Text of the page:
Towards a Utility Theory of Privacy and Information Sharing and the Introduction of Hyper-Hyperbolic Discounting in the Digital Big Data Age

Towards a Utility Theory of Privacy and Information Sharing and the Introduction of Hyper-Hyperbolic Discounting in the Digital Big Data Age

Julia Puaschunder (The New School, USA)
DOI: 10.4018/978-1-5225-8933-4.ch008

Abstract

Today enormous data storage capacities and computational power in the e-big data era have created unforeseen opportunities for big data hoarding corporations to reap hidden benefits from individuals' information sharing, which occurs bit by bit in small tranches over time. Behavioral economics describes human decision-making fallibility over time but has—to this day—not covered the problem of individuals' decision to share information about themselves in tranches on social media and big data administrators being able to reap a benefit from putting data together over time and reflecting the individual's information in relation to big data of others. The decision-making fallibility inherent in individuals having problems understanding the impact of their current information sharing in the future is introduced as hyper-hyperbolic discounting decision-making predicament.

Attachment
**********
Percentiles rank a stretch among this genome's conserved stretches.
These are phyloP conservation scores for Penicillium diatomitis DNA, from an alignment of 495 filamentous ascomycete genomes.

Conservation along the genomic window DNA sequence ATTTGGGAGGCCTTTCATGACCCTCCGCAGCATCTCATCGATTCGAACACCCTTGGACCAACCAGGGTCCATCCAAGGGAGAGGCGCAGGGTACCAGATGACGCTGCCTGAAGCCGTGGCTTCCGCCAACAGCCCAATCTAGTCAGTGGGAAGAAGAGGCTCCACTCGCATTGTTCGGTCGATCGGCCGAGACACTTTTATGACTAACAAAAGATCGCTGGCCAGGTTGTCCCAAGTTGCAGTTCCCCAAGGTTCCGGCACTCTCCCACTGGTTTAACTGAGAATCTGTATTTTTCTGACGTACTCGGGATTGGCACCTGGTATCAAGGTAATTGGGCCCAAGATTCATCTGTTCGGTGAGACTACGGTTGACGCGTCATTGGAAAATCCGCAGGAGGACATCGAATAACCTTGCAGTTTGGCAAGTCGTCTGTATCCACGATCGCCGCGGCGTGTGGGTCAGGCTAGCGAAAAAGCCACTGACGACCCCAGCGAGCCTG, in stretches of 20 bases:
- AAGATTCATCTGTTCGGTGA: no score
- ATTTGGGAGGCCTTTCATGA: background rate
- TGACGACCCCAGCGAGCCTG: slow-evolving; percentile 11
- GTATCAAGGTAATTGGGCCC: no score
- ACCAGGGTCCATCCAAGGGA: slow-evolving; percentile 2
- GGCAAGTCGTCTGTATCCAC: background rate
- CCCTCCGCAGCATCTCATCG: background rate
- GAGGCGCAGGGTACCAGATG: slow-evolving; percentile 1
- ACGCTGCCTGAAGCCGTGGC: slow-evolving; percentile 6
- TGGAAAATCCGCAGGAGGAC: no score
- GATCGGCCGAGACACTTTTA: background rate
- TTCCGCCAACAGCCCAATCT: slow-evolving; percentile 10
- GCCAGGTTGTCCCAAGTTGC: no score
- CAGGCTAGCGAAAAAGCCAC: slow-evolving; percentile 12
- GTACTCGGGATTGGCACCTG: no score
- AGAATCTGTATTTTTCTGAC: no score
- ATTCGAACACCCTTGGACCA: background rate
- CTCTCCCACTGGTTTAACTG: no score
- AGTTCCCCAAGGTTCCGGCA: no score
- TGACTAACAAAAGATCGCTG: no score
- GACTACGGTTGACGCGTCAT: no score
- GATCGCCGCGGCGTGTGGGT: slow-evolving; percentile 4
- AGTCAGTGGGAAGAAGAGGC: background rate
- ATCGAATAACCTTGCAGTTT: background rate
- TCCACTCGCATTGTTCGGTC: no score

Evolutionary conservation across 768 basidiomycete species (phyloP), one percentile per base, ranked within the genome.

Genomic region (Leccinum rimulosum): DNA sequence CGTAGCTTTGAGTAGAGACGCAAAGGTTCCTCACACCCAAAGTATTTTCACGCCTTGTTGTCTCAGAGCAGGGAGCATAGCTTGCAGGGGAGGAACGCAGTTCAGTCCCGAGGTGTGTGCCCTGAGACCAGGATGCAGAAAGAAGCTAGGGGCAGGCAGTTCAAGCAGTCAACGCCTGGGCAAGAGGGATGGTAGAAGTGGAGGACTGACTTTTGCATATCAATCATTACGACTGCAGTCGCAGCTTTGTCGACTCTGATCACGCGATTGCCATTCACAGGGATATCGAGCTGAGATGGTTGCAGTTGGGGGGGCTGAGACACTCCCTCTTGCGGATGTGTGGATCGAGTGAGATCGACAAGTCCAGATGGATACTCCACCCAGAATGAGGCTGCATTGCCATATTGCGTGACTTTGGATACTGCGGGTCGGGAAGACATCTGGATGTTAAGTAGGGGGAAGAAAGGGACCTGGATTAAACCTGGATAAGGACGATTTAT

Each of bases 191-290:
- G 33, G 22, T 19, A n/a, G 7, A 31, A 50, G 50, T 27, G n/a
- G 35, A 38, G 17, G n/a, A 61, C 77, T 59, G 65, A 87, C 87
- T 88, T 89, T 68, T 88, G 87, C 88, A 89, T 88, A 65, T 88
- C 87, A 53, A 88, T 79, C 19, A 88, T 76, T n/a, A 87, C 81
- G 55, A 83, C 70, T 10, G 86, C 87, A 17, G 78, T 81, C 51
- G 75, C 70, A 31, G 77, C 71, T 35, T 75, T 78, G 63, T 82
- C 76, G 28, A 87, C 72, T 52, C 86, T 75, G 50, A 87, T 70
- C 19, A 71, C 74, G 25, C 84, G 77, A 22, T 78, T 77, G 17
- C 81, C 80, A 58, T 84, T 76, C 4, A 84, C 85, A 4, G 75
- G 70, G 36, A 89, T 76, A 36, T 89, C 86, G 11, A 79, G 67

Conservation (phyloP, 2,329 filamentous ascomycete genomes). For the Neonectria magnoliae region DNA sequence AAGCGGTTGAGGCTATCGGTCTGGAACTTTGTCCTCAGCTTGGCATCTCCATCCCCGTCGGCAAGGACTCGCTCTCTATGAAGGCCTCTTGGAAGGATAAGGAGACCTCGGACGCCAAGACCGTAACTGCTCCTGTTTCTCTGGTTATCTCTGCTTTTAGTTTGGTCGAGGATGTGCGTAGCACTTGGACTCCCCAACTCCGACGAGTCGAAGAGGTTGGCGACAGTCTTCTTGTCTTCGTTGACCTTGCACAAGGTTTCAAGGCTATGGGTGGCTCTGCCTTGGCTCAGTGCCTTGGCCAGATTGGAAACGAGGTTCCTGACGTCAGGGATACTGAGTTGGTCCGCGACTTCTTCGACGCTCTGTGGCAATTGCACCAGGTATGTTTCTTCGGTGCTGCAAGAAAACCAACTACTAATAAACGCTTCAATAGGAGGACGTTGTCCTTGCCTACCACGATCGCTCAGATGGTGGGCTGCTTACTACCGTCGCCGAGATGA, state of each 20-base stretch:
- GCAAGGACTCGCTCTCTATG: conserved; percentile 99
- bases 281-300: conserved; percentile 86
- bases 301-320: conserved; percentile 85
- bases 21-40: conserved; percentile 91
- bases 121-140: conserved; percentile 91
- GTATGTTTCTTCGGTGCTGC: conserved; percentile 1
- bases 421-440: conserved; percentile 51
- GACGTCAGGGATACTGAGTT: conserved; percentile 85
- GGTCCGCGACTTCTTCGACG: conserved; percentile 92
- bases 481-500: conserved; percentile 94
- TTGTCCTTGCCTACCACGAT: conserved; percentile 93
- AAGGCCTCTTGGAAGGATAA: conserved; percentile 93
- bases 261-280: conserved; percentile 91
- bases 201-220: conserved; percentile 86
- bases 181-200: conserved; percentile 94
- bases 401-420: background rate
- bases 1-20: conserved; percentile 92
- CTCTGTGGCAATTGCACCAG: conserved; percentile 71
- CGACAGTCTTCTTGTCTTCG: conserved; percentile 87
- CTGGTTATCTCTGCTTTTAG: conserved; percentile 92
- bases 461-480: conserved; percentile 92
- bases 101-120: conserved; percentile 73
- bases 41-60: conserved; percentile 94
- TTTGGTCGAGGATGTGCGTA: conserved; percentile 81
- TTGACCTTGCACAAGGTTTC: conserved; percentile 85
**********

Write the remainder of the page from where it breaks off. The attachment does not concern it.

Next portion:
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In the age of instant communication and social media big data storage and computational power; the need for understanding people’s trade-off between communication and privacy has leveraged to unprecedented momentum. Today enormous data storage capacities and computational power in the e-big data era have created unforeseen opportunities for big data hoarding corporations to reap hidden benefits from individual’s information sharing, which occurs bit by bit in small tranches over time. The utility theory of contradicting information sharing and privacy predicaments is presented in this paper for the first time and a nomenclature of different personality types regarding information sharing and privacy preferences is theoretically introduced. Unravelling the utility of information sharing versus privacy conflict but also shedding light at the current commodification of big data holds economic theory advancement and governance improvement potentials in the digital age. The article is a first step towards advocating for reclaiming the common good of knowledge via taxation of big data harvesting and self-determination of information sharing based on education about information sharing to curb harmful information sharing discounting fallibility. From legal and governance perspectives, the outlined ideas may stimulate the e-privacy infringement regulations discourse in the pursuit of the greater goals of democratisation of information, equality of communication surplus and upheld humane dignity in the realm of e-ethics in the big data era.

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